NMDAR-Dependent LTD in LA Depends on Protein Phosphatases
In the hippocampus, the most common form of LTD requires post-synaptic rise in calcium that depends on NMDARs, and is associated with activation of a PP2B/PP1 signaling cascade (Collingridge et al., 2010). Both PP2B and PP1 are known to be negative regulators of plasticity that further, can act as memory suppressors (Mansuy et al., 1998; Malleret et al., 2001; Genoux et al., 2002). We thus first tested whether LA–LTD is NMDAR-dependent at both pathways using extracellular field recordings. LTD was fully blocked by the NMDAR antagonist D-APV (50 μM) at both, the thalamic (control: 50.6 ± 5.6%, n = 6; D-APV: 103.0 ± 10.4%, n = 9, p < 0.001, Figure 1C) and cortical (control: 53.7 ± 2.9%, n = 5; D-APV: 114.8 ± 9.9%, n = 9, p < 0.001, Figure 1C) pathway, demonstrating that LA–LTD depends on NMDARs at both pathways. Input/output (I/O) curves were not affected by D-APV, suggesting that basal synaptic transmission was not altered (Figure 1C, insets). Next, we examined whether PP2B and PP1 are involved in LA–LTD. Perfusion of the selective PP2B inhibitor FK-506 (100 μM) abolished LTD at both, thalamic (control: 54.9 ± 1.9%, n = 5; FK-506: 102.4 ± 10.9%, n = 5, p < 0.01, Figure 2A) and cortical (control: 48.3 ± 2.5%, n = 5; FK-506: 96.0 ± 5.0%, n = 5, p < 0.001, Figure 2A) pathways. Similarly, bath application of the specific PP1 inhibitor tautomycetin (4 nM) abolished LA–LTD at both pathways (Thalamic, control: 57.5 ± 5.2%, n = 5; tautomycetin: 101.4 ± 5.9%, n = 10, p < 0.001. Cortical, control: 52.4 ± 6.7%, n = 7; tautomycetin: 118.2 ± 20.8%, n = 8, p < 0.05, Figure 2B). I/O curves were not affected by FK-506 (Figure 2A, insets) or tautomycetin (Figure 2B, insets), suggesting that basal synaptic transmission was not altered. These results show that LA–LTD requires PP2B and PP1 at both thalamic and cortical pathways.
FIGURE 2. PP2B and PP1 involvement in LTD at the thalamic and cortical pathways in the lateral amygdala. (A) The PP2B antagonist FK-506 (100 μM) blocks LTD induced at thalamic afferents (left panel, control: n = 5; FK-506: n = 5) and at cortical afferents (right panel, control: n = 5; FK-506: n = 5). (B) The PP1 antagonist tautomycetin (4 nM) blocks LTD induced at thalamic afferents (control: n = 5; tautomycetin: n = 10), and at cortical afferents (control: n = 7; tautomycetin: n = 8). Insets show I/O curves on top and below representative traces of extracellular field potentials averaged across 10 mins before ppLFS (black line) and the last 10 min of recording after ppLFS (gray line). Data represent mean ± SEM. ***p < 0.001, **p < 0.001, *p < 0.05.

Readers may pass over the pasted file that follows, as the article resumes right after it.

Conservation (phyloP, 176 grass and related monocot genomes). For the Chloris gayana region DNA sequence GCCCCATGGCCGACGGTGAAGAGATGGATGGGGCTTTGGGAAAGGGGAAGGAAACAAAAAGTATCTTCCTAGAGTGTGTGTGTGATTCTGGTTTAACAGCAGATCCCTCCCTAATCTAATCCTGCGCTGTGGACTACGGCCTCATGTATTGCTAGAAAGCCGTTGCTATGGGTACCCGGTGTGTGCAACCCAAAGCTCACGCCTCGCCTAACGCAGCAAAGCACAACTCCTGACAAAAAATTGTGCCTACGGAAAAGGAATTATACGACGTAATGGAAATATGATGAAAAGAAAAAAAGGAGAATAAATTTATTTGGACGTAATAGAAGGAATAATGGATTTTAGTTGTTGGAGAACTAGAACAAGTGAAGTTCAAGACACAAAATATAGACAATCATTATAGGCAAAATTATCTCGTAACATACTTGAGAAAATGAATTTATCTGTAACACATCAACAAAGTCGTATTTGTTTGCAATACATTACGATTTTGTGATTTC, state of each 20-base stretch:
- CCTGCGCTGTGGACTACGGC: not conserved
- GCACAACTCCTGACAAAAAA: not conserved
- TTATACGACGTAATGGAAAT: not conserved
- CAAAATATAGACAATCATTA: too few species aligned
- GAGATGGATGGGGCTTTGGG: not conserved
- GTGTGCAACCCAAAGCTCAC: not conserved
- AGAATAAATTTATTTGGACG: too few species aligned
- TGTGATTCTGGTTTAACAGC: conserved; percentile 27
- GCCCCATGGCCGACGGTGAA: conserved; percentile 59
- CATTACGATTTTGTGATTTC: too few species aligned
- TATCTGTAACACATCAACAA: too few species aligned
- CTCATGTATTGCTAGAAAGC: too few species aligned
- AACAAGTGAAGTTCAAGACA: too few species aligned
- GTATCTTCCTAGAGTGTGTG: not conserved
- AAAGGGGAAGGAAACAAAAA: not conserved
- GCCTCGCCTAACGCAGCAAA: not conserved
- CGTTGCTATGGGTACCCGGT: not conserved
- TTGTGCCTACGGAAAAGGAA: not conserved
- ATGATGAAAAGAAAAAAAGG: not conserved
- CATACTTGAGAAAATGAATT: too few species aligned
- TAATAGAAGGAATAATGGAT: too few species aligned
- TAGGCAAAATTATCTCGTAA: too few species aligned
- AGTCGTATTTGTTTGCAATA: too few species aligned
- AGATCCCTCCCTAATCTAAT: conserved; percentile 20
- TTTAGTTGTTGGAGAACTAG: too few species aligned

La–Ltd Depends on Activation of Different nr2 Subunits at Thalamic and Cortical Afferents
We next investigated the NMDAR subunit composition implicated in LA–LTD at both inputs. While NR2A-containing receptors have previously been suggested to be involved in LTP in different brain structures, NR2B-containing receptors are thought to be involved in LTD (Liu et al., 2004; Massey et al., 2004; Bartlett et al., 2007; Banerjee et al., 2009; Dalton et al., 2012), particularly in LA–LTD at the thalamic input (Yu et al., 2010; Dalton et al., 2012). At the cortical pathway, however, the NMDAR subunit composition is still unclear (Weisskopf and LeDoux, 1999; Müller et al., 2009). To test whether NR2B is required for LTD at both pathways, we used the selective NR2B antagonists ifenprodil (10 μM) and Co101244 (1 μM). While both antagonists fully blocked LTD at the thalamic pathway (control: 54.7 ± 5.7%, n = 5; ifenprodil: 118.0 ± 16.0%, n = 8; Co101244: 98.0 ± 10.5%, n = 5, p < 0.05 in both cases, Figure 3), they had no effect on LTD at the cortical pathway (control: 55.2 ± 5.9%, n = 5; ifenprodil: 48.2 ± 5.2%, n = 6; Co101244: 52.5 ± 12.2%, n = 5, p > 0.8, Figure 3). Ifenprodil and Co101244 did not affect I/O curves, suggesting no effect on basal synaptic transmission (Figure 3A, insets). These results demonstrate that LTD at the thalamic pathway is NR2B-dependent, while LTD at the cortical pathway is not.
FIGURE 3. LA–LTD at thalamic inputs specifically depends on NR2B-containing NMDARs. (A) Ifenprodil (10 μM) and Co101244 (1 μM) block LTD at thalamic afferents (left panel, control: n = 5; ifenprodil: n = 8; Co101244: n = 5) but not at cortical afferents (right panel, control: n = 5; ifenprodil: n = 6; Co101244: n = 5). (B) Summary of the average fEPSP slope over the last 20 min of recording after ppLFS. Insets show I/O curves on top and below representative traces of extracellular field potentials averaged across 10 min before ppLFS (black line) and the last 10 min of recording after ppLFS (gray line). Data represent mean ± SEM. *p < 0.05, ns = non significant.